AFIA Forms Coalition to Amend Minor Species Compliance Policy Guide
A coalition is forming with the American Feed Industry Association’s leadership to amend the minor species Compliance Policy Guide (CPG) created by FDA to allow producers to utilize medicated feed labeled for one species in a minor species
July 5, 2006
With the approval of the first veterinary feed directive (VFD) animal drug for use in an aquaculture species, a coalition is forming with the American Feed Industry Association’s leadership to amend the minor species Compliance Policy Guide (CPG) created by FDA to allow producers to utilize medicated feed labeled for one species in a minor species. “Minor species” are those species other than cows, pigs, chickens, turkeys, dogs, cats or horses. This would include fish, goats, rabbits and other species of significantly less sales when compared to major species. The minor species CPG for medicated feed can be found here.
AFIA is working with the Animal Health Institute (AHI), American Veterinary Medical Association (AVMA) and National Aquaculture Association (NAA) to review, discuss and amend, if possible, the CPG created by FDA in 2001 to allow veterinarians to create an order that FDA would recognize to allow minor species producers to purchase and use a medicated feed labeled for another species. This CPG expresses FDA’s regulatory discretion policy for use of medicated feed in an extra-label manner. Although the Animal Medicinal Drug Use Clarification Act of 1994 expressly prohibits extra-label drug use of animal drugs in medicated feed, FDA created this CPG to detail when the agency would use its regulatory discretion to allow such use in minor species. AFIA supports the CPG process and use detailed therein.
The CPG says a veterinarian may write an order for a minor species animal producer to use a medicated feed in an extra-label manner if there is no other drug for that purpose; its use is for therapeutic purposes; the feed is labeled for the approved species; and the order is maintained by the producer for FDA review. In this CPG, the feed mill must regularly stock this type of feed; it must be labeled and manufactured with the correct approved animal drug for the intended species; and it must be used in a similar species (e.g. catfish and trout or cow and goat). The feed mill does not have to maintain a copy of the order given to the producer by the veterinarian.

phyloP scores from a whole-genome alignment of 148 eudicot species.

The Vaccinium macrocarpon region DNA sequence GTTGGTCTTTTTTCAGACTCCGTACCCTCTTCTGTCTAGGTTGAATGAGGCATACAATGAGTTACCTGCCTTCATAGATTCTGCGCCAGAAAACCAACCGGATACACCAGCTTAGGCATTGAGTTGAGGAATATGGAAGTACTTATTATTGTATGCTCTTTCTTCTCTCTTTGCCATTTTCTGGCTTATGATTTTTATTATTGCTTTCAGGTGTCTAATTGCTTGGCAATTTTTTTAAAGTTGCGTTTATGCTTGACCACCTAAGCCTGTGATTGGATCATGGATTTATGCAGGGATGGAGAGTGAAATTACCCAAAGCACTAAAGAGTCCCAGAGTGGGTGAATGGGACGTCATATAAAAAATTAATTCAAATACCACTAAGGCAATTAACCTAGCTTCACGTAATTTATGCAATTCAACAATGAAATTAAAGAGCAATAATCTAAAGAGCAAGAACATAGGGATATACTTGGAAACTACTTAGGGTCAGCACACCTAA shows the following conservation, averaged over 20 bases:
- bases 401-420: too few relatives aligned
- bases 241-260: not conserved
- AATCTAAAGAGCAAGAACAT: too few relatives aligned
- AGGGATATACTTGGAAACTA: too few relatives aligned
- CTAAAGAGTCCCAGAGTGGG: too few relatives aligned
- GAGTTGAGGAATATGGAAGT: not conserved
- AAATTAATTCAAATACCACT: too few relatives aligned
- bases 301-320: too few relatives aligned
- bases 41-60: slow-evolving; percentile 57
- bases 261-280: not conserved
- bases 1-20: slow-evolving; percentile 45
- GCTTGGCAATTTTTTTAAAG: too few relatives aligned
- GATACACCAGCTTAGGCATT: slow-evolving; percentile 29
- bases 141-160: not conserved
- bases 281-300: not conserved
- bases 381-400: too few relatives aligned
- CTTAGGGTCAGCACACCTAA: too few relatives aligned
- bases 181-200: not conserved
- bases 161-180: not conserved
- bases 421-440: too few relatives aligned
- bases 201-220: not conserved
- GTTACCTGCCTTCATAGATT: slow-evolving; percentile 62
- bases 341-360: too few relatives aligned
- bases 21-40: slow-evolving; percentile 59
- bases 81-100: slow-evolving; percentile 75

This CPG would allow aquaculture producers access to a wider range of animal drugs provided there is a veterinarian/patient/client relationship and the medicated feed will only be used at the producer’s location, for limited feeding to relieve animal suffering and disease. It would define how future VFDs could be used in an extra-label manner.
AFIA VP Richard Sellers believes that forming this coalition to discuss the approach will allow approved VFD animal drugs the same level playing field for minor species use, as it allowed for over-the-counter medicated feed when it was created. He says, “It’s the next step in the evolution of this CPG.”
Pursuing this change has become a policy of AVMA. AHI and AFIA are working to develop some additional guidelines to overcome the hurdles required by the VFD regulations, such as the requirement for a lawful VFD form with the legal species listed. Initial discussions with FDA’s Center for Veterinary Medicine (CVM) about its concerns are positive, and AFIA will hold coalition meetings, develop amendments and hold subsequent meetings with CVM officials to discuss potential amendments. This process will likely take a year.
For more information on the process or this CPG, contact Sellers at email@example.com.